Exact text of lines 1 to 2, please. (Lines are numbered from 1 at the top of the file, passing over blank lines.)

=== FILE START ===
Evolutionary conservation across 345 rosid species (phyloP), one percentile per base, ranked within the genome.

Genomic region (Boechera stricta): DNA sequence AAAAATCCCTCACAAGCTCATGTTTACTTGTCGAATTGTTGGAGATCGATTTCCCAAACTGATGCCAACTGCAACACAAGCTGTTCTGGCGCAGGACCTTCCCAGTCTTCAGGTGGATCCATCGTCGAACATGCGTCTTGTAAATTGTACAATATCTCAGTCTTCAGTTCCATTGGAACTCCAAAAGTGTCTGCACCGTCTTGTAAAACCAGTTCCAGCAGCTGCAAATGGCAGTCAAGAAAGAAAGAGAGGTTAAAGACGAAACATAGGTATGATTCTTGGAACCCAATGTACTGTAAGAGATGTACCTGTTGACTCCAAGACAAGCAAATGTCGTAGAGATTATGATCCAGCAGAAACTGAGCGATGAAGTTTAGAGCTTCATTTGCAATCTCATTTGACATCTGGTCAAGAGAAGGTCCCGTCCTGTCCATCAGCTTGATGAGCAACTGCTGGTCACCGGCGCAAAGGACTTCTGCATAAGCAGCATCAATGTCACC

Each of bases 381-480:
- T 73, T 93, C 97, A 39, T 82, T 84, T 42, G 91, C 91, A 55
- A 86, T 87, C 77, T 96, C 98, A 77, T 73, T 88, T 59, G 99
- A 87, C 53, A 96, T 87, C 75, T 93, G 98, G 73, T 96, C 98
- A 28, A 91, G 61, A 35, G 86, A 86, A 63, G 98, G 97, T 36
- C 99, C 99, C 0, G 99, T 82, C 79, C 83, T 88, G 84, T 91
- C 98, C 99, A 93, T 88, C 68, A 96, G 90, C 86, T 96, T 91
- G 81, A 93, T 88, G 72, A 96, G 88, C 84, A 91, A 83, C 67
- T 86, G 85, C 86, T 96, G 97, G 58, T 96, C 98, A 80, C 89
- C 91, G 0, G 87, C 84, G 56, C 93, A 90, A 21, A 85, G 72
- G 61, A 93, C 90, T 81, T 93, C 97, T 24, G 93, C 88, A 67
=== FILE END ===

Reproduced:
Evolutionary conservation across 345 rosid species (phyloP), one percentile per base, ranked within the genome.

Genomic region (Boechera stricta): DNA sequence AAAAATCCCTCACAAGCTCATGTTTACTTGTCGAATTGTTGGAGATCGATTTCCCAAACTGATGCCAACTGCAACACAAGCTGTTCTGGCGCAGGACCTTCCCAGTCTTCAGGTGGATCCATCGTCGAACATGCGTCTTGTAAATTGTACAATATCTCAGTCTTCAGTTCCATTGGAACTCCAAAAGTGTCTGCACCGTCTTGTAAAACCAGTTCCAGCAGCTGCAAATGGCAGTCAAGAAAGAAAGAGAGGTTAAAGACGAAACATAGGTATGATTCTTGGAACCCAATGTACTGTAAGAGATGTACCTGTTGACTCCAAGACAAGCAAATGTCGTAGAGATTATGATCCAGCAGAAACTGAGCGATGAAGTTTAGAGCTTCATTTGCAATCTCATTTGACATCTGGTCAAGAGAAGGTCCCGTCCTGTCCATCAGCTTGATGAGCAACTGCTGGTCACCGGCGCAAAGGACTTCTGCATAAGCAGCATCAATGTCACC